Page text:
To Live With Herds
This classic, widely acclaimed film on the Jie of Uganda, produced by the renowned ethnographic filmmaking team of David and Judith MacDougall, examines the effects of nation building in pre-Amin Uganda on the seminomadic, pastoral Jie. Much more than an intrinsically interesting historical document, it has achieved classic status among ethnographic films owing to its remarkable success in developing a coherent analytical statement about its subjects' situation, yet at the same time allowing them to speak for themselves about the world as they see and experience it.
The film explores life in a traditional Jie homestead during a harsh dry season. The talk and work of adults go on, but there is also hardship and worry, exacerbated by government policies that seem to attack rather than support the values and economic base of Jie society.
A mother counts her children; among them is a son she hardly knows who has joined the educated bureaucracy. Later we find him supervising famine relief for his own people in a situation that seems far beyond his control.
At the end of the film Logoth, the protector of the homestead, travels to the west to rejoin his herds in an area of relative plenty; at least for the time being his life seems free from official interference.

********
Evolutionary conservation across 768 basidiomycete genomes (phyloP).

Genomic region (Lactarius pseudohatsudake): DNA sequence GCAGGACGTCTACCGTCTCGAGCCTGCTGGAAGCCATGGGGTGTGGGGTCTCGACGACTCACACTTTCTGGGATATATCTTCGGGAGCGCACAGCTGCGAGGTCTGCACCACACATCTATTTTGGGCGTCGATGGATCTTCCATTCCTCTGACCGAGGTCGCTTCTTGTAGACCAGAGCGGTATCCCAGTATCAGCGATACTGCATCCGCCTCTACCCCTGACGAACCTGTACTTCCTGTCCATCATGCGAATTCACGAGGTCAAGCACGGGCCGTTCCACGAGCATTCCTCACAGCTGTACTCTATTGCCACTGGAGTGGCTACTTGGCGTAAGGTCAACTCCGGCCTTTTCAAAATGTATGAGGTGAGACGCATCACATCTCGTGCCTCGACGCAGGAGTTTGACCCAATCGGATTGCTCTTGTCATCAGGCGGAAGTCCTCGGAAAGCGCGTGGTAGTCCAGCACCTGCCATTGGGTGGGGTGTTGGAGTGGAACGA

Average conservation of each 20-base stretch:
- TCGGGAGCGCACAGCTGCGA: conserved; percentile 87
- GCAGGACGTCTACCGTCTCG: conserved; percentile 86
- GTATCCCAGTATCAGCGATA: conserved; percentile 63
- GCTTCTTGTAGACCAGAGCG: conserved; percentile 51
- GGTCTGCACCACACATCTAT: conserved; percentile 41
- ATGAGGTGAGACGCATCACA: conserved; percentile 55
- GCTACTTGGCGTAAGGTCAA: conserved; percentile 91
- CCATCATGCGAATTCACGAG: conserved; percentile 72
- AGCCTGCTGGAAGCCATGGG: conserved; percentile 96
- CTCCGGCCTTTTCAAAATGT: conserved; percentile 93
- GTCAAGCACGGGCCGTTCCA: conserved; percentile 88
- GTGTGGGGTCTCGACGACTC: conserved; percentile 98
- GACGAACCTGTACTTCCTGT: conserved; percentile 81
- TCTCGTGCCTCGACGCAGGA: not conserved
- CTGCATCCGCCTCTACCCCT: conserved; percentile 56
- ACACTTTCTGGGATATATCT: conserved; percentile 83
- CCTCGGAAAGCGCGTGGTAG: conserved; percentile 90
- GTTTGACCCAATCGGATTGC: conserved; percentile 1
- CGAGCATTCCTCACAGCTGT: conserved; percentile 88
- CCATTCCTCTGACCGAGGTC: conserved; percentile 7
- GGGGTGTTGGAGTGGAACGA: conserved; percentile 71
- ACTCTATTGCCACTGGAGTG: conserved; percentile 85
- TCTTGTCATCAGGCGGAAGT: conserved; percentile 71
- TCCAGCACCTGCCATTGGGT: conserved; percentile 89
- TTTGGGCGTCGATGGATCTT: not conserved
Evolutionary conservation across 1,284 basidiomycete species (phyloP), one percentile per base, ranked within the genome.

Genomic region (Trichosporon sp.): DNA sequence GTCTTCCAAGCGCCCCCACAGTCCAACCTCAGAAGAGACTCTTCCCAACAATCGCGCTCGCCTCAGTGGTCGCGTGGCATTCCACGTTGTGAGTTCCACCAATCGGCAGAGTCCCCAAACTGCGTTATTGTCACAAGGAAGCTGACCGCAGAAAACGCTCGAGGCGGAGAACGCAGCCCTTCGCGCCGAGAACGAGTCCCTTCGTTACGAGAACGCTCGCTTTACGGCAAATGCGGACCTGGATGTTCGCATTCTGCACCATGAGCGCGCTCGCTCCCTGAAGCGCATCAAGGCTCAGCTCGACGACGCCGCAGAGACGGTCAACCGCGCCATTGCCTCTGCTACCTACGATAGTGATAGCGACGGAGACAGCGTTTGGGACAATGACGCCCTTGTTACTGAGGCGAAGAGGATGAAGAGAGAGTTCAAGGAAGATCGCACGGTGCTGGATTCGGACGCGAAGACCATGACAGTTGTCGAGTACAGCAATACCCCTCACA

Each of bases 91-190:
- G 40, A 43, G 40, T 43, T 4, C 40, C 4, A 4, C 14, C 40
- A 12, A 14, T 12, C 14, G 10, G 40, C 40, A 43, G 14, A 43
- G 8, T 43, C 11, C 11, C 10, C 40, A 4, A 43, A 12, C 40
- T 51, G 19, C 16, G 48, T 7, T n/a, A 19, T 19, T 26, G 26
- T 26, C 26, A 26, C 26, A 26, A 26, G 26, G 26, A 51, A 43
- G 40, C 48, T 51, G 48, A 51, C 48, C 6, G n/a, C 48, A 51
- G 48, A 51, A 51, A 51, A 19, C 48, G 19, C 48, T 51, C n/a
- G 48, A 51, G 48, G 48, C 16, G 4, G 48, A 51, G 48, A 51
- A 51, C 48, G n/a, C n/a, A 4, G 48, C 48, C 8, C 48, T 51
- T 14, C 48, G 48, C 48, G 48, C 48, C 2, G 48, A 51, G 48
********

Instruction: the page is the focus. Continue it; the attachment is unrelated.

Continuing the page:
In Jie, with English subtitles.
"One of those rare documentaries that seem to have a life of their own... Mr. MacDougall's camera is quietly there, observing all, missing nothing in this moving, penetrating, anthropological picture. No wonder it was cited at last year's Venice Film Festival." -- Howard Thompson, The New York Times
"Offers an admirable harmony of photographic and editorial styles. In few other films do tribal people speak so naturally and informally about themselves." -- Roger Sandall, in Sight and Sound
"One of the most humorous, touching, informative, and (in both spirit and aesthetics) beautiful anthropological films I have ever seen." -- Karen Cooper, Film Forum, New York City
- Winner of the Grand Prize, "Venezia Genti," Venice Film Festival